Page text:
Is there more risk with 25-gauge vitrectomy?

Las Vegas-The 25-gauge vitrectomy seems to be associated with a higher incidence of endophthalmitis compared with 20-gauge vitrectomy. The difference in the rates of endophthalmitis between the two procedures could be due to factors such as the unsutured wounds at the end of the 25-gauge procedure, postoperative hypotony, and lower infusion rates, according to Derek Y. Kunimoto, MD, JD.

"Endophthalmitis is the most dreaded complication after any intraocular procedure," said Dr. Kunimoto here at the American Academy of Ophthalmology annual meeting. "It has been well documented that different procedures are associated with different rates of endophthalmitis. For example, endophthalmitis occurring after trabeculectomy has an incidence of about 1 in 500 cases, after cataract about 1 in 1,500 cases, and after vitrectomy about 1 in 2,500 cases.

"In contrast, 25-gauge vitrectomy is initiated by placing three cannulas through the conjunctiva, sclera, and pars plana. At the end of the procedure, the cannulas are removed and the wounds are self-sealing because of the small incision size," he explained. Dr. Kunimoto is in private practice in Phoenix.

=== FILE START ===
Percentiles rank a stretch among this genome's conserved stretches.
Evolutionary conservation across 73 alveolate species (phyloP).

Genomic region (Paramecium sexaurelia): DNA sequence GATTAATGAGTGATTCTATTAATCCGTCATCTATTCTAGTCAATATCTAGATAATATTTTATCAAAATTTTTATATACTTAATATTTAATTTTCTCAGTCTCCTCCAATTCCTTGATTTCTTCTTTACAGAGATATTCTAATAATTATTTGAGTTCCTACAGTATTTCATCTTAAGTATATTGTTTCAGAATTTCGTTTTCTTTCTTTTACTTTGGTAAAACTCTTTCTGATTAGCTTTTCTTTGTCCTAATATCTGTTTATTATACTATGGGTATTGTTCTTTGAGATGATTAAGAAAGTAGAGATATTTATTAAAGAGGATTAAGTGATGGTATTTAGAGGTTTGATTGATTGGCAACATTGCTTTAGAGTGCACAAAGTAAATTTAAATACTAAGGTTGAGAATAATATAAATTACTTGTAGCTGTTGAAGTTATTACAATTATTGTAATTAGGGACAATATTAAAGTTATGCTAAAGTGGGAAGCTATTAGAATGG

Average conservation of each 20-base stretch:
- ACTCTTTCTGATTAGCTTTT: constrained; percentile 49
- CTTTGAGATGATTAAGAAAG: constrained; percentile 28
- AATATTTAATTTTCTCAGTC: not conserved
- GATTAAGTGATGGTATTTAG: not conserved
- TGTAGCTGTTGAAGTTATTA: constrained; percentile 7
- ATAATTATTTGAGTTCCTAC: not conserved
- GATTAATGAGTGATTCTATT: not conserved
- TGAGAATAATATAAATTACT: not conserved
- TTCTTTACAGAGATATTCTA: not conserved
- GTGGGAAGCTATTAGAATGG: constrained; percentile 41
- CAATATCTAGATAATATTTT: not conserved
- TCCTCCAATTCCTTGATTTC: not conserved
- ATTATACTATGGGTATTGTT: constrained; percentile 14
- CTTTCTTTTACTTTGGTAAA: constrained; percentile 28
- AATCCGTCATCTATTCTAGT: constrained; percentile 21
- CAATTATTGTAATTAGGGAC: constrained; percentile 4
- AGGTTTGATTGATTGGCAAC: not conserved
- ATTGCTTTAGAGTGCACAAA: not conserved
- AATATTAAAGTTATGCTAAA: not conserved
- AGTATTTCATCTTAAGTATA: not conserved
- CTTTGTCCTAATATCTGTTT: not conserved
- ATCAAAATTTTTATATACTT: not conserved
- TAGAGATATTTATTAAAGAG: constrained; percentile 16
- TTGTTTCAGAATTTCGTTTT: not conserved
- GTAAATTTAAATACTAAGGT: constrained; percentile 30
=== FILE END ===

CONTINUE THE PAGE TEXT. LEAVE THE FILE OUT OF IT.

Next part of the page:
Dr. Kunimoto and colleagues examined 8,601 consecutive patients who had undergone vitrectomy at Wills Eye Institute, Philadelphia, during a 3-year period. The eight patients in whom endophthalmitis was diagnosed after vitrectomy were included in the study.

"All were analyzed for medical conditions that might predispose them to the development of endophthalmitis, such as surgical indications, operative complications, postoperative hypotony, and antibiotic use," he reported. "No risk factors for the development of endophthalmitis were identified. None of these eight patients received either preoperative antibiotic drops or postoperative oral antibiotics. All of the eight patients received perioperative povidone-iodine and all were left with fluid-filled eyes."

A total of 5,498 patients underwent 20-gauge vitrectomy, and 3,103 underwent 25-gauge vitrectomy. "One of the 5,498 patients that underwent 20-gauge vitrectomy developed endophthalmitis, yielding an incidence of 0.018%, and seven of the 3,103 patients treated with 25-gauge vitrectomy developed endophthalmitis, yielding an incidence of 0.23% [p = 0.004 by Fisher's two-tailed exact test]. This represents a greater than 12-fold difference between the two groups," Dr. Kunimoto said.

The setting for endophthalmitis

Dr. Kunimoto suggested reasons for the difference in the rates of endophthalmitis between the two groups. The first is that sclerotomy wounds that are not sutured at the end of surgery may allow normal eye flora access during the postoperative period. That fact, coupled with the knowledge that the wounds need about 2 weeks to close completely, may provide the setting for endophthalmitis to develop. This scenario also occurs after cataract surgery, he said, with higher rates of endophthalmitis associated with clear corneal wounds.